In the US, all 50 states mandate vaccination as a condition of entry into school. How effective would you say this approach has been? How would it differ in the UK and why, if implemented?
In June 2015, a school immunisation mandate came into force in California, which meant that the only way to send a non-vaccinated child to school in the state is by way of medical exemption. Faced with declining immunisation rates, California removed the ‘personal belief exemption’, legislation that had an immediate impact on parents who had previously relied on this defence to send their unimmunised children to school.
Five lawsuits have been brought against the state and all of them have been rejected by the trial courts. Extreme factual claims were made, such as in Buck v Smith Case No 2:16-cv-05111-GHK-MRW, where the plaintiffs argued against the scientific evidence, claiming that vaccines do not provide immunity. This argument was rejected by the court. Similar claims under a ‘personal belief exemption’ would give the parents and carers in the anti-vaccine community the opportunity to object to a mandate, however this kind of exemption might be considered deleterious.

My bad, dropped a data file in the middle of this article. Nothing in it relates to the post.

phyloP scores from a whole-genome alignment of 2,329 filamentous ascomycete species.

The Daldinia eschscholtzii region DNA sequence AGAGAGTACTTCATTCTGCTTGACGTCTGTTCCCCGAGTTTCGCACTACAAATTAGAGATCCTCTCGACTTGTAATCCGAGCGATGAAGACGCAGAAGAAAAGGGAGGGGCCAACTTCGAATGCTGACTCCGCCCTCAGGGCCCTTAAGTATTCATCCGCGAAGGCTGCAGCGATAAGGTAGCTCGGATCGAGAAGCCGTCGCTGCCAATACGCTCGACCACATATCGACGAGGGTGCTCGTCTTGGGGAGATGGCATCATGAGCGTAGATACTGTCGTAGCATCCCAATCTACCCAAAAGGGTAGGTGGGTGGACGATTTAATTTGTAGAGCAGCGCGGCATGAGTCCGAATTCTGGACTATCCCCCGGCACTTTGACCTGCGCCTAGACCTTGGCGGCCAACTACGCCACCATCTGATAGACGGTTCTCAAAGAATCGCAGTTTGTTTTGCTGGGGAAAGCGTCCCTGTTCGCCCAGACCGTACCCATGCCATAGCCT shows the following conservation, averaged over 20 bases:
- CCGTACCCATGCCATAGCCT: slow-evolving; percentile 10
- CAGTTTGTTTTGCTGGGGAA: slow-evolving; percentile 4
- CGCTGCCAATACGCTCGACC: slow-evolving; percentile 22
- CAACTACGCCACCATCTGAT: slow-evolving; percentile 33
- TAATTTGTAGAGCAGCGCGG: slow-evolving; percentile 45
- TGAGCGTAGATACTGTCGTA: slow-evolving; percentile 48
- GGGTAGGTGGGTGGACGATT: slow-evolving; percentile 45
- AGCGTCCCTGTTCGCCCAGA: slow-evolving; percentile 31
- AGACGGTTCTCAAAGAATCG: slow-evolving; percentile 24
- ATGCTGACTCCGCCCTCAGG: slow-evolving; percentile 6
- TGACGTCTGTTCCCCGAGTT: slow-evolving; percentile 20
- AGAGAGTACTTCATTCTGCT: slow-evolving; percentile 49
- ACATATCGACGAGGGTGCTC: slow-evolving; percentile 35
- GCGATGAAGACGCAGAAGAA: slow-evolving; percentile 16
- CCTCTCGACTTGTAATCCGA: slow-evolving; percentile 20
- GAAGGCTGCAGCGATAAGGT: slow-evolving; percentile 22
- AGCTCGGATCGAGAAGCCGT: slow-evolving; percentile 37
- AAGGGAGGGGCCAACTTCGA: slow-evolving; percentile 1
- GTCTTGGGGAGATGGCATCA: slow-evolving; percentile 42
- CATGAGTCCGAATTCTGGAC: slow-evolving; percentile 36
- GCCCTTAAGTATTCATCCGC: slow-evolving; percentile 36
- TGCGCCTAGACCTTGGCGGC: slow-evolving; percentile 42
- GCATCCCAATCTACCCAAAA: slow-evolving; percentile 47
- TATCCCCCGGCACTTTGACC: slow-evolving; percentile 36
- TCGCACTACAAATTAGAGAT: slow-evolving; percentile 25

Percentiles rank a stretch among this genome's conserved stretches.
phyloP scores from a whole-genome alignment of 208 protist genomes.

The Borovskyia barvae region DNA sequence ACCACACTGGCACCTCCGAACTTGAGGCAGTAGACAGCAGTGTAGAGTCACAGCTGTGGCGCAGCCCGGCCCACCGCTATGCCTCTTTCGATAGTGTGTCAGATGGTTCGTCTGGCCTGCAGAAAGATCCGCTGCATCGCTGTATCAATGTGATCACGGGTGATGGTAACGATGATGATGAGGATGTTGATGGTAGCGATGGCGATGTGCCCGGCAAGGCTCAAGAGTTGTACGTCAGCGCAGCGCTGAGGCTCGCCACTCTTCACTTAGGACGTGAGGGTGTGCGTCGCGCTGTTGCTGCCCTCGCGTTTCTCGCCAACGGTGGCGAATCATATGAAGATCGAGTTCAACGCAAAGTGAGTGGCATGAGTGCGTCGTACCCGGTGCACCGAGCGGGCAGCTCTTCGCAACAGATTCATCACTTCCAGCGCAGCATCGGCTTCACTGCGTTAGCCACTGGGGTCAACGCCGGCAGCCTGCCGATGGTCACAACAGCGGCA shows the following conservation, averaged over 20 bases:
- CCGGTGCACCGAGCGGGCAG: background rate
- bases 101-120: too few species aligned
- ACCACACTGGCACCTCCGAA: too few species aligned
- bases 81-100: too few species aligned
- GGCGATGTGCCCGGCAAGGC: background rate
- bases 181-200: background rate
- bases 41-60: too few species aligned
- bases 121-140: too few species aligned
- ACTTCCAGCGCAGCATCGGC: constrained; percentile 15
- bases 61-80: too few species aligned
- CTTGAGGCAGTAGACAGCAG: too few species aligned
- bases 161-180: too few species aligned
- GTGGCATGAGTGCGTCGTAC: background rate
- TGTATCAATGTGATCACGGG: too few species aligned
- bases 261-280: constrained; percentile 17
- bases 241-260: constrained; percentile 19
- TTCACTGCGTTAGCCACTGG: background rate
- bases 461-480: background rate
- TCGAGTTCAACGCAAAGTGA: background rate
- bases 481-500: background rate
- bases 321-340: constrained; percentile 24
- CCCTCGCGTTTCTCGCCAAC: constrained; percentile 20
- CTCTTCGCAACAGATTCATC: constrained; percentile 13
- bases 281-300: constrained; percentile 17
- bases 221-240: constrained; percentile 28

In the US, there is strong jurisprudence which has upheld vaccine mandates. However, this is not the case in the UK, where there is little case law related to vaccination and parents and carers are currently free to choose whether to vaccinate their children. Challenges to a vaccination mandate may prove more successful than they have been in the US, where the notion of individual liberty in constitutional law is tempered by regard for the common good; in this case the right to choose not to vaccinate your child versus public health concerns.
In your opinion, do you see vaccinations being made mandatory in the UK in the future?
With public opinion deeply divided on this matter, it is difficult to see the government pressing ahead with such legislation. Counterintuitively, doctors in the UK do not support mandatory vaccination, as they believe it would have a negative effect on an anti-vaccine community already in conflict with the medical community.
Rather than attempting to compel parents and carers to vaccinate their children by law, money might be better spent in a nationwide education and pro-vaccine programme, that focuses on dissemination of scientific reasons why vaccines are safe and explaining why the science that lead to misinformation was flawed and has been proven invalid. Focussing on scientific reasoning rather than backing already distrustful parents and carers into a corner may have the effect of creating a sea change in the anti-vaccine community.
Karen May would like to thank Louise Plumstead, paralegal at Bindmans, for her valued contribution to this article.
Interviewed by Samantha Gilbert.
This article was first published by LexisNexis.